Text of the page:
This post was originally written for the NaNoWriMo blog. You can check it out here (it’s been slightly modified, but the content’s basically the same).

I’m an engineer. While most of my colleagues use this as an excuse to keep themselves from writing anything, I argue it’s the reason they need to be the best writers. The concepts engineers can create in their minds still need to be communicated to the world. Concepts never imagined before. Similarly, how many writers are out there with an idea nobody has ever read, just waiting to get it onto the page? As an engineer, I have a particular set of skills—some would say “quirks”—that have helped me over the last eight years of NaNoWriMo grow from just barely finishing to writing rapidly and voluminously.

Most engineers are known for their problem-solving skills, and NaNoWriMo presents an interesting problem: how do I write 50,000 words of a novel in 30 days? Like most problems, I resort to spreadsheets— as many engineers do. After all, I’m already writing the book in Microsoft Word, so it’s not hard to set up an Excel spreadsheet to track my progress. This spreadsheet is what helped me grow as a writer. Engineers also like numbered lists, so here’s how tracking my writing helped motivate me to become a better (or at least faster/more efficient) writer:

  1. 1,667 words are the MINIMUM – My spreadsheet doesn’t allow me to slack. If the “words written” column for that day is less than 1,667 words, I have to keep writing. I may be 15 days ahead, but until I get those 1,667, I can’t stop writing for that day.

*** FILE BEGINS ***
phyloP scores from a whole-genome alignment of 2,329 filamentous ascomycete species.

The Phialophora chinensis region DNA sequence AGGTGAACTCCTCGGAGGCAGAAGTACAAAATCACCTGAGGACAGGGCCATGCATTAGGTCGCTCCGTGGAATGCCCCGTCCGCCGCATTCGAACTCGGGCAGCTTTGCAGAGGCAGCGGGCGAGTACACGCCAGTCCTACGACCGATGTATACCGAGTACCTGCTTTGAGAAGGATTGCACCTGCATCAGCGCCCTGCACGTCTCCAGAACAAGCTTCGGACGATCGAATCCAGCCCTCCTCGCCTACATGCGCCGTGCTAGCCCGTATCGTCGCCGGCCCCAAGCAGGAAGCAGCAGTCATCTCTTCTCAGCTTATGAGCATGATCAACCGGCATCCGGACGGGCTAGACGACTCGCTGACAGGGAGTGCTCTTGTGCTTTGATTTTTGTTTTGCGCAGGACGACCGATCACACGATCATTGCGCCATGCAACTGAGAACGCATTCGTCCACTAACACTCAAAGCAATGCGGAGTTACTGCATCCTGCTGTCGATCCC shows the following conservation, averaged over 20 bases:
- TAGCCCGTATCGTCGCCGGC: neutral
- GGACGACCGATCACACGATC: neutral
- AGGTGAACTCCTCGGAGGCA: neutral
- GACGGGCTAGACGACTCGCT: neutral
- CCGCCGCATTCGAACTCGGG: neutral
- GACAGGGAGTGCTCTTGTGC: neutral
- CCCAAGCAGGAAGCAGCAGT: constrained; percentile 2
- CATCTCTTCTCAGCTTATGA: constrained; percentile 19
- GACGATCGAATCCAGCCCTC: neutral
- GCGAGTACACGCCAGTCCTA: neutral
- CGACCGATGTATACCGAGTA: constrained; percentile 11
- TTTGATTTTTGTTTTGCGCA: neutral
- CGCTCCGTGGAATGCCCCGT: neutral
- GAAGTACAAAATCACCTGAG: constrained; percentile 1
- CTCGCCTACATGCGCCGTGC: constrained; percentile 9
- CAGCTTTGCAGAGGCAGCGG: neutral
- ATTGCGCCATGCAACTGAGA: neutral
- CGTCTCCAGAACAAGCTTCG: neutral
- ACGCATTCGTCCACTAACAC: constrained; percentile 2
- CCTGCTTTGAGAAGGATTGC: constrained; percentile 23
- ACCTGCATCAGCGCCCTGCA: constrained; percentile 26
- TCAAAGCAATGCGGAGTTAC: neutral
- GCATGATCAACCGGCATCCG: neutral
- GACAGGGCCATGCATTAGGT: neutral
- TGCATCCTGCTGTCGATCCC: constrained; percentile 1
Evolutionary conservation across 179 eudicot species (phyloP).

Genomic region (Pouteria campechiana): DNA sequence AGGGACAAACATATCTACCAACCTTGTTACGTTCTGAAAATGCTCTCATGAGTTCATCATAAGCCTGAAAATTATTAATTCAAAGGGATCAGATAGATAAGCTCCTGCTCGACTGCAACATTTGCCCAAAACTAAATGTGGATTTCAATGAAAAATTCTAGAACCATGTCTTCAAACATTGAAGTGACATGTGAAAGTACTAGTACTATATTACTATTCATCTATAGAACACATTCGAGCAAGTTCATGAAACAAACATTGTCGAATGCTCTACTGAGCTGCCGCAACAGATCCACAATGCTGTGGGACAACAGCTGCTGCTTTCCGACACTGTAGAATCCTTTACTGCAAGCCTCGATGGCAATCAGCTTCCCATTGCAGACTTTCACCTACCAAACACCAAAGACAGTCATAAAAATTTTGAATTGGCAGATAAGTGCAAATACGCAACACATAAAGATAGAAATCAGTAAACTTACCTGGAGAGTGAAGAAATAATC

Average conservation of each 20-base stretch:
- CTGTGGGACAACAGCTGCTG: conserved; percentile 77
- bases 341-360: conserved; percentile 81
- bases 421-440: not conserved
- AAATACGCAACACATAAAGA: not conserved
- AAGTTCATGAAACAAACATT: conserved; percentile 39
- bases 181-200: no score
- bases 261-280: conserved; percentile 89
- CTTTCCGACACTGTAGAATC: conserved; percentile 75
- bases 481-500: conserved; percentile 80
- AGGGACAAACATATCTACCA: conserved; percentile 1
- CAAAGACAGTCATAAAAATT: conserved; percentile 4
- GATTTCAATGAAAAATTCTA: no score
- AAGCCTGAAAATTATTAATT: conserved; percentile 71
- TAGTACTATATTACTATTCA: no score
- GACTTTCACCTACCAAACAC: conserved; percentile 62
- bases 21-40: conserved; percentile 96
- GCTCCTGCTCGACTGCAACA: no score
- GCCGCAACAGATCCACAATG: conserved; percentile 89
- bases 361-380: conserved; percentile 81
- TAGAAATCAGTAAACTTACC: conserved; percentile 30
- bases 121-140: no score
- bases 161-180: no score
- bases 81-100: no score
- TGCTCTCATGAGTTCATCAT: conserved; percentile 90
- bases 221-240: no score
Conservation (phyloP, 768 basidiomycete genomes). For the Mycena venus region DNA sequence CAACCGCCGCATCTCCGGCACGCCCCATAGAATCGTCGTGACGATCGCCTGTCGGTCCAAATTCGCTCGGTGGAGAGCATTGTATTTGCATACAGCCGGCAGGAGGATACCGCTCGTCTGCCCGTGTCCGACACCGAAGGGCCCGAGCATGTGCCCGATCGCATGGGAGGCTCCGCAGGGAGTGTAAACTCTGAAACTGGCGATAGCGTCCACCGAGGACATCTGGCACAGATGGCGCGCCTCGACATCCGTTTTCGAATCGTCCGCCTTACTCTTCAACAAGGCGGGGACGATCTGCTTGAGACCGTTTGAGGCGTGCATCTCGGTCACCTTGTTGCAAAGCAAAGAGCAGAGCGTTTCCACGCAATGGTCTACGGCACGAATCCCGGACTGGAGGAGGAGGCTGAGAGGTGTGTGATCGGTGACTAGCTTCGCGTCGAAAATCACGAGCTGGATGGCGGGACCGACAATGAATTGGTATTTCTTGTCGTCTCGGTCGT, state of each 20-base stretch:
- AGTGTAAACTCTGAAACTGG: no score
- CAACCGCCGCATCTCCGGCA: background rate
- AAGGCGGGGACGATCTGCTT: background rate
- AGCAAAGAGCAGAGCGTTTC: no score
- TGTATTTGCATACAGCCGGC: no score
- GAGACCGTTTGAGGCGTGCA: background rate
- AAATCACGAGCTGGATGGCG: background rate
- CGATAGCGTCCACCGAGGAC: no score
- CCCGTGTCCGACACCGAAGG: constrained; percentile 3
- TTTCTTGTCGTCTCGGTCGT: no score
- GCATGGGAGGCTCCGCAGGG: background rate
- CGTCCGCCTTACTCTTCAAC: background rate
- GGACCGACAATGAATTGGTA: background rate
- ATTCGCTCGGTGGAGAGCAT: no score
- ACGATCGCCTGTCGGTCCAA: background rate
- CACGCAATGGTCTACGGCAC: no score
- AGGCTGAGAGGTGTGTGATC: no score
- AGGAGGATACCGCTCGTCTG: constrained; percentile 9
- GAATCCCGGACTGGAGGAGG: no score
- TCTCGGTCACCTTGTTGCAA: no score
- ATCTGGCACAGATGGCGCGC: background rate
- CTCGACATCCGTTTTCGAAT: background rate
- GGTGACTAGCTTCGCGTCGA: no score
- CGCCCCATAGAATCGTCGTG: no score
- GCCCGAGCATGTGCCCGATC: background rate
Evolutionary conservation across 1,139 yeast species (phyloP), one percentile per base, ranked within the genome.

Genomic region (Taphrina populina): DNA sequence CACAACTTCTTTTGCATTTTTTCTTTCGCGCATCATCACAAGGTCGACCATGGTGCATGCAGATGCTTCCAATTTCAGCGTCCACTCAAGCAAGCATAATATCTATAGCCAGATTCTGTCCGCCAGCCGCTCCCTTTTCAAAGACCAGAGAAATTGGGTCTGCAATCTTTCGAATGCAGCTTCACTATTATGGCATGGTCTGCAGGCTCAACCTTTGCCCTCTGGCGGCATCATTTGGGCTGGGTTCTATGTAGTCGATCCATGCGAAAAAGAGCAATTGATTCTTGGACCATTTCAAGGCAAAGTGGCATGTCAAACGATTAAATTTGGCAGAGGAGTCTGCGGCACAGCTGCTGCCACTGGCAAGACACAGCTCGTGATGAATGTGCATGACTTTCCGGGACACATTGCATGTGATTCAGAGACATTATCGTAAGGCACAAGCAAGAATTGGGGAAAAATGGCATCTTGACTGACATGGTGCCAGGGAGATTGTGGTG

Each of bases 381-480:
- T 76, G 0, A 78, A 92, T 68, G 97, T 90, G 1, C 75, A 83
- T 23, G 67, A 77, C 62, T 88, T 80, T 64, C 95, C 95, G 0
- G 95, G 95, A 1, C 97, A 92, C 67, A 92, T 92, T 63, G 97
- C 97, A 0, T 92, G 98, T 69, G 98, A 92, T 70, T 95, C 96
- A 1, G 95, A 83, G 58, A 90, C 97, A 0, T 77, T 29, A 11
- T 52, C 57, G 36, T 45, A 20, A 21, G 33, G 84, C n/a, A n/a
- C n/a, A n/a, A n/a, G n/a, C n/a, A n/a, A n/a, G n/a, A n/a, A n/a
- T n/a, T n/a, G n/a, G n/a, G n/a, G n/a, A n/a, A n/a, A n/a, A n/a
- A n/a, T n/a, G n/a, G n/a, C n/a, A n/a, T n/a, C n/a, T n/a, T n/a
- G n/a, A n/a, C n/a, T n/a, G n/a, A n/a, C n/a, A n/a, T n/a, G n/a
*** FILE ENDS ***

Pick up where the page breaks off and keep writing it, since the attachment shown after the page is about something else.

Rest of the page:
2. Compete against my past self – What’s nice about a spreadsheet that tracks your NaNoWriMo progress for one year is that it can be used to track your progress for the following years as well. Consequently, I’m always looking at ways to outdo myself each year, whether it’s being further ahead than in previous years, writing more per-day, or writing more than ever before. It’s how I was able to . . .
    • Finish the 50,000 words of NaNoWriMo in 12 days or less (2013, 2015, 2016, and 2017)
    • Write over 10,000 words in a single day (2012, 2013, 2015, 2016, and 2017 (x2))
    • Write 123,456 words in a month (2015)
  3. Recognize trends – As I began to track my NaNoWriMo projects against each other, I started to see trends. I saw that I would usually write a lot during the Veteran’s Day weekend (since I get Veteran’s Day off). I also saw that I would get almost no writing done around Thanksgiving (since I travel out of town for it). Recognizing which days and situations were conducive to my writing helped me to schedule them out in advance so I’d be sure to use them to their utmost capability.
The spreadsheet in all its glory.

In the end, my spreadsheet allowed me to recognize the small—sometimes hidden—milestones that can give me a push to keep writing. Whether it’s realizing how close I am to 500,000 cumulative words (obtained on November 3rd, 2017), or seeing that I can beat a previous “high score” day from a past NaNoWriMo, these milestones are what made me realize that the impossible feats of veteran writers are actually quite achievable if you break them down into smaller chunks. And what engineer wouldn’t tackle a problem by first breaking it down into manageable pieces? But don’t take this engineer’s word for it, try it for yourself!

Leave a Reply

Your email address will not be published. Required fields are marked *